I enjoy capturing images of abandoned structures. I enjoy capturing images of them in ways which juxtapose their interiors and exteriors. My inclination is to process these using selective desaturation as a way of enhancing the contrast between these two spaces. Maybe this helps to emphasize the difference between that which we cannot know, the history of the structure, and the realities of the current moment. Click any image in the gallery to see each in a carousel.
Route 88, eastbound, near Worcester.
She begins her swim by walking straight into the water. She moves with determination and does not hesitate. Her walk ends when she is afloat. Her skin senses the dramatic differential in temperature. Her practice reduces peripheral blood flow quickly. Her skin cools, and the unpleasant sensation attenuates as the differential is reduced. She is comfortable within a short time.
I begin my swim by walking into the water to my ankles. I pause to get used to the unpleasant sensation of cold. I proceed to my knees and pause. The water stings as I walk to my waist. I stand high on my toes and retreat when waves splash onto my chest. Cycles of advance and retreat continue as I inch toward her. The cold bites with each step. Rather than allowing time for equilibration, my habit postpones it. The seemingly unending advance continues until I am standing with water just-below-the-chin. It is excruciating. By the time I begin my swim, hers is complete.
She argues that her habit makes more sense. Surely she is correct.
Neither of us managed more than two flights the first time so we made our way there again. The skies were clear and river mists remained. Up we climbed, hands to the rails. We stepped directly, and with determination. We did not hesitate. Within a few minutes we were there. We are glad to have conquered that which kept us from enjoying the view.
We visited an exhibition of works by Childe Hassam; it was pleasant enough. The lighting was soft and canvases were spaced widely about the gallery. There were Kennedy rockers; an audio track of gulls and of breaking waves played quietly. Forty works were on display; a few showed colorful sunsets and the balance rendered the rugged coast of Appledore Island, Maine.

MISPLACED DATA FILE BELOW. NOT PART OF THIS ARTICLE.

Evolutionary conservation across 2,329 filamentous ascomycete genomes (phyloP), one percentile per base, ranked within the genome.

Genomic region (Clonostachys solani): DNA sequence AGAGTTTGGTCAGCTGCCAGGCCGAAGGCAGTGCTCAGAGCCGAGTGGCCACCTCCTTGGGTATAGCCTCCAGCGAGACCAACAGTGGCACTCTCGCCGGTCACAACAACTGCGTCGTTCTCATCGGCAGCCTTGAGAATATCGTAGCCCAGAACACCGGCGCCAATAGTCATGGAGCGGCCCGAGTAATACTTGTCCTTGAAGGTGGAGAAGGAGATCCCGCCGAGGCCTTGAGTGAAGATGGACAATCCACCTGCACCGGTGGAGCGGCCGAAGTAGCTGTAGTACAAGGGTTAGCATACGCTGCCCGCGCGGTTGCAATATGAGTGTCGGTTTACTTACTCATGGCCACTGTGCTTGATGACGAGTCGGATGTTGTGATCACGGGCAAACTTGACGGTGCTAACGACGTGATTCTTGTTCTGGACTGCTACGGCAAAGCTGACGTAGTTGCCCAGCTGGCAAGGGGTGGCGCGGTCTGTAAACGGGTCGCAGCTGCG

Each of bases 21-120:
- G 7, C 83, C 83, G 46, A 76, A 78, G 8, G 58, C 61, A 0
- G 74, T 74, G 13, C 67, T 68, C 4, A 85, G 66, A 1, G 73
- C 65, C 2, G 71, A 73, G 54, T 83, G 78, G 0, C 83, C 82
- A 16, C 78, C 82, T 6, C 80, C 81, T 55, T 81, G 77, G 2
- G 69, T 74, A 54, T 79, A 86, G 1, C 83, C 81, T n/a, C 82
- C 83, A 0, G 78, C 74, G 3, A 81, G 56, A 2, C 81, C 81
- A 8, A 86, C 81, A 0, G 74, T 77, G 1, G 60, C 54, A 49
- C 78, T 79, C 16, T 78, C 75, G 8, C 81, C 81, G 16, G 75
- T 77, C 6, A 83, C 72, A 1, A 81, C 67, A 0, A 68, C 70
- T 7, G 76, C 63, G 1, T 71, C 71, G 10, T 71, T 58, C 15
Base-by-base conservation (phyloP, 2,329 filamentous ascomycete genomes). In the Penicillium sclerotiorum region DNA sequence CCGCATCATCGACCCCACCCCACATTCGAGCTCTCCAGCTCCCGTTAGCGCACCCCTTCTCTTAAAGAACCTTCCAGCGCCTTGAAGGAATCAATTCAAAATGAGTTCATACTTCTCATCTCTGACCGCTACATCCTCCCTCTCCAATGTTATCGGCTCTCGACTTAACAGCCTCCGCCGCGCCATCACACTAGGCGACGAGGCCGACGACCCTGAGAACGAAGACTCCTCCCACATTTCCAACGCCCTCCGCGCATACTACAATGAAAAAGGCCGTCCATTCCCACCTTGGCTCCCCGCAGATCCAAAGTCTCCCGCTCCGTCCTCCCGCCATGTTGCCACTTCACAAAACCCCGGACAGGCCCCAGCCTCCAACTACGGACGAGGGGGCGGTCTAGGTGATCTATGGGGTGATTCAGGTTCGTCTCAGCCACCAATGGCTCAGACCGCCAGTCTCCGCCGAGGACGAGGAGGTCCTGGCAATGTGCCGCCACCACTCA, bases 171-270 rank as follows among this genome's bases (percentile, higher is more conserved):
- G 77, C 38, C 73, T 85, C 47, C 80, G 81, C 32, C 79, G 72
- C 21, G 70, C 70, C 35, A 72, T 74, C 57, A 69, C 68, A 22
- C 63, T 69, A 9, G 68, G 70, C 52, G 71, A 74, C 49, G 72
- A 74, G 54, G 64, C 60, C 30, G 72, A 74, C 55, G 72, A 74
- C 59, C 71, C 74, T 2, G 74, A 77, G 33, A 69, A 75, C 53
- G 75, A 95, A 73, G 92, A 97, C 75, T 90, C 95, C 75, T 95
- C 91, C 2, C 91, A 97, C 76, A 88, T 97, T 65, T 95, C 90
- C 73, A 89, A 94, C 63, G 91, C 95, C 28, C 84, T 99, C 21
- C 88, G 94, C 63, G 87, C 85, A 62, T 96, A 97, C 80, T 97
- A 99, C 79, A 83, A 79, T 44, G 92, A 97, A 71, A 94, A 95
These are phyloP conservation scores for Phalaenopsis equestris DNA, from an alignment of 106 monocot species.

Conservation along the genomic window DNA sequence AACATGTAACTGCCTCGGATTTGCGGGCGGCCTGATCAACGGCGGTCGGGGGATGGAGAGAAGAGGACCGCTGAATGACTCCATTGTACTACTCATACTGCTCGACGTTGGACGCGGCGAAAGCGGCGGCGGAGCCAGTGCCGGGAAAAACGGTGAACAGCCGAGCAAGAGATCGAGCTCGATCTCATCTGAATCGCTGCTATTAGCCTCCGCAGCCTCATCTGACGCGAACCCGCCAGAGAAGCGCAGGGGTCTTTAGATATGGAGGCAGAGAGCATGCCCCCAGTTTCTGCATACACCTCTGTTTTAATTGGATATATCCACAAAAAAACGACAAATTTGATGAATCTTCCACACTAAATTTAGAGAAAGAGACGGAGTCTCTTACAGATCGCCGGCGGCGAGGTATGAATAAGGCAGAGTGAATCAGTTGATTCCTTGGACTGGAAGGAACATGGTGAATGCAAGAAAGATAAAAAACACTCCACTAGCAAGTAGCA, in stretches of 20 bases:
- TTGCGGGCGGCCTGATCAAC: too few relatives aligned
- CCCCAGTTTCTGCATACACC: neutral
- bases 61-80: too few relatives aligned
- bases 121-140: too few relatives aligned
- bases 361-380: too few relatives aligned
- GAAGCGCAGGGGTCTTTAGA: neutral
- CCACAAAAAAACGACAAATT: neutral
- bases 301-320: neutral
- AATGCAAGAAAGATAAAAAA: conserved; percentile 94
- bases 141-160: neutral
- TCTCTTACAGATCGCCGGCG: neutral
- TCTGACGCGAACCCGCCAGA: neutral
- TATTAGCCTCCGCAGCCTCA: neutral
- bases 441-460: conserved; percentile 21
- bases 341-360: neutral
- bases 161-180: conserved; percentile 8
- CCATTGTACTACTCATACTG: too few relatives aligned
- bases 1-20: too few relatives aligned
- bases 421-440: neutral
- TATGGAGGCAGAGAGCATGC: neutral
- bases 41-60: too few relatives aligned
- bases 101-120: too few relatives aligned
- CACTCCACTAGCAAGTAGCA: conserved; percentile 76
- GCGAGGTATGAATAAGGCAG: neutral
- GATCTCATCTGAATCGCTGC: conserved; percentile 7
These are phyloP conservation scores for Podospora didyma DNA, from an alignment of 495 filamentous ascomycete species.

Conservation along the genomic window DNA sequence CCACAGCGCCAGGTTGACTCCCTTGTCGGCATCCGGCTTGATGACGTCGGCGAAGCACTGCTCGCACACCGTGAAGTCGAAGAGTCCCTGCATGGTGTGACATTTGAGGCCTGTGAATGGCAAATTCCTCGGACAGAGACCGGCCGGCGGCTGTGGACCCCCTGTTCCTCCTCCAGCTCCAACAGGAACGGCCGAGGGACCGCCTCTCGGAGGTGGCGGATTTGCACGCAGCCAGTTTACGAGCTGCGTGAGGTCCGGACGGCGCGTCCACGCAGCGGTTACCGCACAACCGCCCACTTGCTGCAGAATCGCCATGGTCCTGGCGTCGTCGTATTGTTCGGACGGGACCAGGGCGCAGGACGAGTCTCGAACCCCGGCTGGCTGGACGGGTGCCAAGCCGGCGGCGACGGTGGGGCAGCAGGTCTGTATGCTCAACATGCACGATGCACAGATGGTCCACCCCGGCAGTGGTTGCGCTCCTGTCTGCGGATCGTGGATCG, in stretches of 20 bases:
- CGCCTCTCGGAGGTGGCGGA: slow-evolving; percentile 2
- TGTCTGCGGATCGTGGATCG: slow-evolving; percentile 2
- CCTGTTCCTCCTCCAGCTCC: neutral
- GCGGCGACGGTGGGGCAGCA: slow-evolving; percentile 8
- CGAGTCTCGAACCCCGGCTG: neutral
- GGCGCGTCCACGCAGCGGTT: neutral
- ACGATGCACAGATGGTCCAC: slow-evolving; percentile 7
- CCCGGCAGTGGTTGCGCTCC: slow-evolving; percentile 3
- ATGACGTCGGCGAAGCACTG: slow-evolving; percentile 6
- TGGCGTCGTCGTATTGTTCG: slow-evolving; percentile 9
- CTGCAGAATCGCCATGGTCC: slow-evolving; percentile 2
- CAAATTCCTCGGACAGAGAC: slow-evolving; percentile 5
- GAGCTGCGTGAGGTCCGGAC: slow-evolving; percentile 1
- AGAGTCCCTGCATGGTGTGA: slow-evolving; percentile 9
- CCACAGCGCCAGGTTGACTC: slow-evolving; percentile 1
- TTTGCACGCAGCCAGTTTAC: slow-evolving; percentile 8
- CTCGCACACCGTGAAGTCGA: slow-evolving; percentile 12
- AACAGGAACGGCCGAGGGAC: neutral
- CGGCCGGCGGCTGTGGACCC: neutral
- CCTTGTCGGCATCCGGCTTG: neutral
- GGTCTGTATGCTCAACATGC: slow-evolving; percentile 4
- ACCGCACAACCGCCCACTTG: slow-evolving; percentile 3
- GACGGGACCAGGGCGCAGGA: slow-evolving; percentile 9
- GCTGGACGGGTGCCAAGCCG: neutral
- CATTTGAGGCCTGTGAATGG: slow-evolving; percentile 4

I was disappointed by the exhibit for it failed to present the range of Hassam’s Appledore work and ignored his signature canvases (for example The South Ledges, Appledore). Moreover, not one of the gallery pieces showed either Hassam’s well known and accomplished patroness, Celia Thaxter, or her famous island garden (see Isles of Shoals Garden and In the Garden I).
Although disappointed, I was glad for the opportunity to have seen, for myself and at satisfyingly close range, the work of an artist I much admire. By close examination of several canvases I like to think I could see the artist at work; and by that I do not mean that I could see him, in my mind’s eye, sitting at an easel by the seashore. What I mean is that, if I looked closely at the medium, the very paint itself, I believe I could see evidence of Hassam’s own thoughts. Bristle traces told of forceful movements in some areas and of delicate strokes in others. Could thought and emotion be inferred in the varied topography of colored emulsion? I like to think so.
S. J. Gould once wrote The real and the replica are effectively alike in all but our abstract knowledge of authenticity, yet we feel awe in the presence of bone once truly clothed in dinosaur flesh and mere interest in fiberglass of identical appearance. Seeing Hassam’s work was, for me at least, bone once truly clothed in dinosaur flesh.
As we turned she pointed to an enormous fungus, on a tree, at eye level.
My immediate thought was that it was a mezuzah.
In the Jewish tradition the mezuzah is, rather than a talisman or charm, a reminder of God’s presence. It is a small case intended to be placed by the doorpost as a simple observance, a mitzvah. It contains a parchment with words that read … Love the Lord with all your heart and with all your soul and with all your strength. These commandments that I give you are to be on your hearts. Write them on the door frames of your houses and on your gates (Deuteronomy 6). If you faithfully obey the commands I am giving you I will send rain on your land in its season, both autumn and spring rains, so that you may gather in your grain, new wine and olive oil. I will provide grass in the fields for your cattle, and you will eat and be satisfied (Deuteronomy 11).
I thought the sentiment particularly appropriate, given the environment within which we found ourselves.